Make in India – A First for Pregnancy in India

One of the greatest miracles on this earth is the process of giving birth. It is so common and yet so delicate. The nine to ten months of a woman giving birth to a child have to be met with the utmost care and attention.

It is, therefore, shocking to know that nearly 30 per cent of women in India and lower and middle-income countries (LMICs) seek their first antenatal care (care given before birth) only after their first trimester (14 weeks of pregnancy). Knowledge of the proper age of the foetus is essential for planning and taking care of the pregnant mother, planning any interventions and finally, taking care of the newborn properly.

Currently, the established Hadlock formula is used to determine the age of the foetus in the second or third trimesters. However, this formula was developed using a small sample of pregnant women from a North American population. Therefore, this formula is not accurate for Indian women and women from other LMICs as there are many differences, such as the size of the foetus. The size of the foetus in Indian and LMIC women is generally smaller than that for Western women.

There is, therefore, a need to have a different formula to determine the gestational age (GA) of Indian and Southeast Asian women.

In this study, researchers from the Indian Institute of Technology Madras, Chennai, India; Translational Health Science and Technology Institute, Faridabad, India; and Christian Medical College, Vellore, India, have worked together to develop an Indian population-specific model called Garbhini-GA2 to determine the gestational age for the second and third trimesters of pregnancy.

Notable researchers in this team include Dr Veerendra P. Gadekar and Dr Himanshu Sinha from the Department of Biotechnology, Bhupat and Jyoti Mehta School of Biosciences, Indian Institute of Technology Madras, Chennai, India, who are also affiliated with the Centre for Integrative Biology and Systems medicinE, Indian Institute of Technology Madras, Chennai, India, and Robert Bosch Centre for Data Science and Artificial Intelligence, Indian Institute of Technology Madras, Chennai, India. Dr. Gadekar is one of the first authors of this paper, and Dr. Himashu Sinha is the corresponding author.

Dr. Ramachandran Thiruvengadem, co-corresponding author, is affiliated with the Pondicherry Institute of Medical Sciences, Puducherry, India. Dr. Shinjini Bhatnagar from the Translational Health Science and Technology Institute, Faridabad, India, is a senior author of this paper.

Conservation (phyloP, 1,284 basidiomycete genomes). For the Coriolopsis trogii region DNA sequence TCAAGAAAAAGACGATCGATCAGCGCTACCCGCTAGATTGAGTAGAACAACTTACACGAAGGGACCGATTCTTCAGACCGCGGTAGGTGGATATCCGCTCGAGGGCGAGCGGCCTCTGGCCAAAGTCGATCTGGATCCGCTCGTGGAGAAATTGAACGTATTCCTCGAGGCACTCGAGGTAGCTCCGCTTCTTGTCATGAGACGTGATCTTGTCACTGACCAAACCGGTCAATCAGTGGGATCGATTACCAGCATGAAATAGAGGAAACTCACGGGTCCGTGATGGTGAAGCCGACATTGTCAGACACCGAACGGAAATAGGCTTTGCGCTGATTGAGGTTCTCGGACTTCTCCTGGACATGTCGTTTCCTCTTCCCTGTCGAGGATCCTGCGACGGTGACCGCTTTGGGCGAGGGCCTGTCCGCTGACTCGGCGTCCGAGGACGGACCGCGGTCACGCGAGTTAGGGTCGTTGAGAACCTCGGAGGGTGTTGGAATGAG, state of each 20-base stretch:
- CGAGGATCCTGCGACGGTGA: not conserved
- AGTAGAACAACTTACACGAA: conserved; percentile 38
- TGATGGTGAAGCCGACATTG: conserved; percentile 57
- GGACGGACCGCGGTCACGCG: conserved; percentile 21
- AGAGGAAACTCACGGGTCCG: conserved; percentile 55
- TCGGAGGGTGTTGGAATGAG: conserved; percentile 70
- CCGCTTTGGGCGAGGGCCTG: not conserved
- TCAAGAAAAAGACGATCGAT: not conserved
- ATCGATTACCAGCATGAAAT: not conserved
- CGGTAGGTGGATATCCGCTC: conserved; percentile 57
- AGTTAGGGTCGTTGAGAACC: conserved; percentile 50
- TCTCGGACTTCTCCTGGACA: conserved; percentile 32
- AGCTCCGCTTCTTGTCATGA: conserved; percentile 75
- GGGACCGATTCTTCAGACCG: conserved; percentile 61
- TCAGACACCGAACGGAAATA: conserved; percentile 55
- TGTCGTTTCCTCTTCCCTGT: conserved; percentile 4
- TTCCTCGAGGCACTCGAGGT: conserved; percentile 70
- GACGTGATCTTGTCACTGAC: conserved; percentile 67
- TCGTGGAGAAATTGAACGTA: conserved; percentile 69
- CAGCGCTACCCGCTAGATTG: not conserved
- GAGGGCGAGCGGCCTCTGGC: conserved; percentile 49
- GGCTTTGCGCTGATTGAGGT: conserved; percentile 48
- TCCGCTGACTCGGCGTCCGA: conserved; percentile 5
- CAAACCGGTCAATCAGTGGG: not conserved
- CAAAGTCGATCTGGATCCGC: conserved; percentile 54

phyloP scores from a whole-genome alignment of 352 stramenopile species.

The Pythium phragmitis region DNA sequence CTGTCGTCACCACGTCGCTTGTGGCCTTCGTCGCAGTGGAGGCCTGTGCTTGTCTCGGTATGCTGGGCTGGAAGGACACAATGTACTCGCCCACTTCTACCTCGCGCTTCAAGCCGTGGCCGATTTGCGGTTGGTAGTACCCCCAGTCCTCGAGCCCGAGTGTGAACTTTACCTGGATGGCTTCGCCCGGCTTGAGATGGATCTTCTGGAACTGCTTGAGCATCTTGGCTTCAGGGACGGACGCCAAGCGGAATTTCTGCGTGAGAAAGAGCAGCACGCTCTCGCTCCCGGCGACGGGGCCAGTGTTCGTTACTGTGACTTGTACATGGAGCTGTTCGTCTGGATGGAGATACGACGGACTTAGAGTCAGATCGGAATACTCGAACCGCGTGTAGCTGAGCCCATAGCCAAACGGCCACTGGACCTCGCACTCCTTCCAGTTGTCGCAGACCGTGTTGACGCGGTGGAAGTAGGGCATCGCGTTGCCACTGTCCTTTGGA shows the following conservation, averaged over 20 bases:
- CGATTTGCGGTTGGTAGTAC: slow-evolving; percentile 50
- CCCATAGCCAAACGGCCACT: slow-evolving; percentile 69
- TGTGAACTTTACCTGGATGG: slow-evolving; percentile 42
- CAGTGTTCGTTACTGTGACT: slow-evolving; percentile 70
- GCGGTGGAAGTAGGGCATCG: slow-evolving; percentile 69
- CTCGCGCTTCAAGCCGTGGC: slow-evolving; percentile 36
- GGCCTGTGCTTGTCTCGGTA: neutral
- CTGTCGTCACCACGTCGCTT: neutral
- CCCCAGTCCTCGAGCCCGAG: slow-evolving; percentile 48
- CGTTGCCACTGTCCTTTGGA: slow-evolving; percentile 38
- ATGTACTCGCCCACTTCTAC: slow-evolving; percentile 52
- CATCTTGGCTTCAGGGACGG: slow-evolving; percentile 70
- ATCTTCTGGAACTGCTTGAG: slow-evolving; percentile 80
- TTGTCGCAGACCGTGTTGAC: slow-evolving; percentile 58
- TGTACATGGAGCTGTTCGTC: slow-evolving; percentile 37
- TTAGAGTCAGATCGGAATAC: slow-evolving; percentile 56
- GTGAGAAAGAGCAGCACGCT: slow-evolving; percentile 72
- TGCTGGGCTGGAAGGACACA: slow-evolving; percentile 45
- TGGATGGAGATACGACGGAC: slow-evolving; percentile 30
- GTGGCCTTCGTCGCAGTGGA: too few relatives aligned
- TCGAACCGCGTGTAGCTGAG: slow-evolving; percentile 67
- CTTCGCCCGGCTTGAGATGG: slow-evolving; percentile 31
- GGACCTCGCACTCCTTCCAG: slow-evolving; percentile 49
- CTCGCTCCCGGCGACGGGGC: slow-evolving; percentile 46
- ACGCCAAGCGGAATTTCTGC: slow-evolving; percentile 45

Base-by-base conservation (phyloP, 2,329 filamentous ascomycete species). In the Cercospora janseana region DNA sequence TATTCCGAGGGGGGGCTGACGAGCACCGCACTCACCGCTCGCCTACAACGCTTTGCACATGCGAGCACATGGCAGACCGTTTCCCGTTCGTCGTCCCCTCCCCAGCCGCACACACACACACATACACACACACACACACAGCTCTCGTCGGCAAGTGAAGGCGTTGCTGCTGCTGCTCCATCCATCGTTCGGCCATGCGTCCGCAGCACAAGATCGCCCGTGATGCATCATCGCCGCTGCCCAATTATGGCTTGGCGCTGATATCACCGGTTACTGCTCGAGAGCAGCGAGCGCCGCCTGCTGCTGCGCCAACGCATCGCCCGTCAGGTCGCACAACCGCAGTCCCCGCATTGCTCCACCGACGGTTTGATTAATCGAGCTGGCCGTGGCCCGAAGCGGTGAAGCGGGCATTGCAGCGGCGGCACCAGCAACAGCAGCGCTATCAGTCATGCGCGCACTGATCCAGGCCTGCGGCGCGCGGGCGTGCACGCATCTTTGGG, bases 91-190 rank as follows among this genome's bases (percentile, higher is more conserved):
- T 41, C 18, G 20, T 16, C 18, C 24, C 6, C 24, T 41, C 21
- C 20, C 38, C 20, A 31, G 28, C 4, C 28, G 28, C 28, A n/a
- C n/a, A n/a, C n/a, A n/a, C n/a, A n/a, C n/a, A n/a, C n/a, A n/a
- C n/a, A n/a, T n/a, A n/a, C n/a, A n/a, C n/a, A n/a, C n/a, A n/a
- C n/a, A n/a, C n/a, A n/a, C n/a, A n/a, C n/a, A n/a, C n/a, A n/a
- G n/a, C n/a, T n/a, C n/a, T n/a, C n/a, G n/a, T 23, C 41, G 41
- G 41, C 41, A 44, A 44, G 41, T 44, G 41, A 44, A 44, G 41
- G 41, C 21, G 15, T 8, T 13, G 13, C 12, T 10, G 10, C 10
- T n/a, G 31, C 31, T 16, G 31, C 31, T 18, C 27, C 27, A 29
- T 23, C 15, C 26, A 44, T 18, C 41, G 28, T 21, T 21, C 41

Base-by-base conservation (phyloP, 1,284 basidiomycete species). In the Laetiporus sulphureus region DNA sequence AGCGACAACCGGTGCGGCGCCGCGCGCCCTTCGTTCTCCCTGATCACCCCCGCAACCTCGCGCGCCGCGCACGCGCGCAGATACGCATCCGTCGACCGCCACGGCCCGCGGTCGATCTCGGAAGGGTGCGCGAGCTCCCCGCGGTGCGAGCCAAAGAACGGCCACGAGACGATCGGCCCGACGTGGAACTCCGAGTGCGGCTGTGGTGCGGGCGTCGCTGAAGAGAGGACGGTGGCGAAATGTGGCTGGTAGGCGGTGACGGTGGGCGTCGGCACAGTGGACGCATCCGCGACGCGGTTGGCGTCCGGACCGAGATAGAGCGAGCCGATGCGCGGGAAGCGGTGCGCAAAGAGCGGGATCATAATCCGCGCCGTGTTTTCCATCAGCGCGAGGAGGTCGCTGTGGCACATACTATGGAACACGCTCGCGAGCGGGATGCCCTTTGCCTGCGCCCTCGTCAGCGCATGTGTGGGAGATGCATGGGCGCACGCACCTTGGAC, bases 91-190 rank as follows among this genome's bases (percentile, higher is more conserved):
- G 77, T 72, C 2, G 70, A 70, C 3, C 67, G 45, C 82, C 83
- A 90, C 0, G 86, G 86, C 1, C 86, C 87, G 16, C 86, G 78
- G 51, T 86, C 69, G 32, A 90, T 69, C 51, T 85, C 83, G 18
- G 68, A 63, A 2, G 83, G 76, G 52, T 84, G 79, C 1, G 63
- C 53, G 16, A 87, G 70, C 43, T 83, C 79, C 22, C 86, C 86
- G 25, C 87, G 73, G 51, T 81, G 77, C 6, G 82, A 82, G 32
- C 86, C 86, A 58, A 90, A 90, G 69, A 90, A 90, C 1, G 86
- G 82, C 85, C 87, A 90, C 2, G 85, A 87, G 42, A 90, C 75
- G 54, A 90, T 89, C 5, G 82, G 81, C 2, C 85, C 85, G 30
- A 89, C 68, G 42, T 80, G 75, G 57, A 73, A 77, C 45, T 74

Garbhini-GA2 is the first Indian-specific Artificial Intelligence (AI) model to determine the age of the foetus.

Data from GARBH-Ini (Interdisciplinary Group for Advanced Research on BirtH Outcomes DBT India Initiative), funded by DBT, Govt. of India, was used to develop the Garbhini-GA2 model.

The researchers of this paper had previously developed a model called Garbhini-GA1, which utilised crown-rump length (CRL) measurement. This was developed to determine the first trimester age of the foetus and was on par with the Hadlock and INTERGROWTH-21st models. This was used as the “gold standard” upon which the Garbhini-GA2 model was developed.

The study was done on the GARBH-Ini cohort in North India, and the developed models were validated using unseen data from the same cohort and an independent external cohort from South India.

The Garbhini-GA2 model was developed to accurately determine the gestational age of pregnant women in the second and third trimesters. It was more accurate than Hadlock, and the recently developed INTERGROWTH-21st formulae reduced the error by about three times.

The preterm birth (PTB) rate was also more accurately predicted using the Garbhini-GA2 model compared to Hadlock and INTERGROWTH-21st formulae.

The Garbhini-GA2 model is simple to use and transparent. It is also close to real-world clinical conditions.

This model aims to overcome the challenges faced in LMICs such as India, where pregnant women miss the opportunity for accurate GA dating as they seek antenatal care only after the first trimester.

The Garbhini-GA2 model has the potential to be used across Southeast Asia. Its application will benefit clinicians, epidemiologists, and biologists.

Dr Gagandeep Kang, who is a prominent Indian microbiologist and virologist and has been leading the work on enteric diseases, diarrheal infections, and disease surveillance at the Bill and Melinda Gates Foundation, praised the efforts of the organisations and the authors involved in accomplishing this feat with the following comments: “The age of a foetus in uterus determines what needs to be done to monitor and manage pregnancy and the early life of a baby. In this paper, researchers from IITM, THSTI and CMC used data from a north Indian pregnancy cohort to develop and test a method for gestational age determination in the second and third trimesters, which was then validated in southern India. The study was conducted solely on Indian women, differing from prior studies on Caucasians and mixed populations. The Garbhini-GA2 method is more accurate than other methods, and commendably, the authors used multiple modes of analysis to determine their findings. Multiple Indian institutions coming together with their unique data and expertise to frame and answer questions relevant to India is unusual and inspiring—and I hope the shape of the future.” 

Article by Akshay Anantharaman
Click here for the original link to the paper


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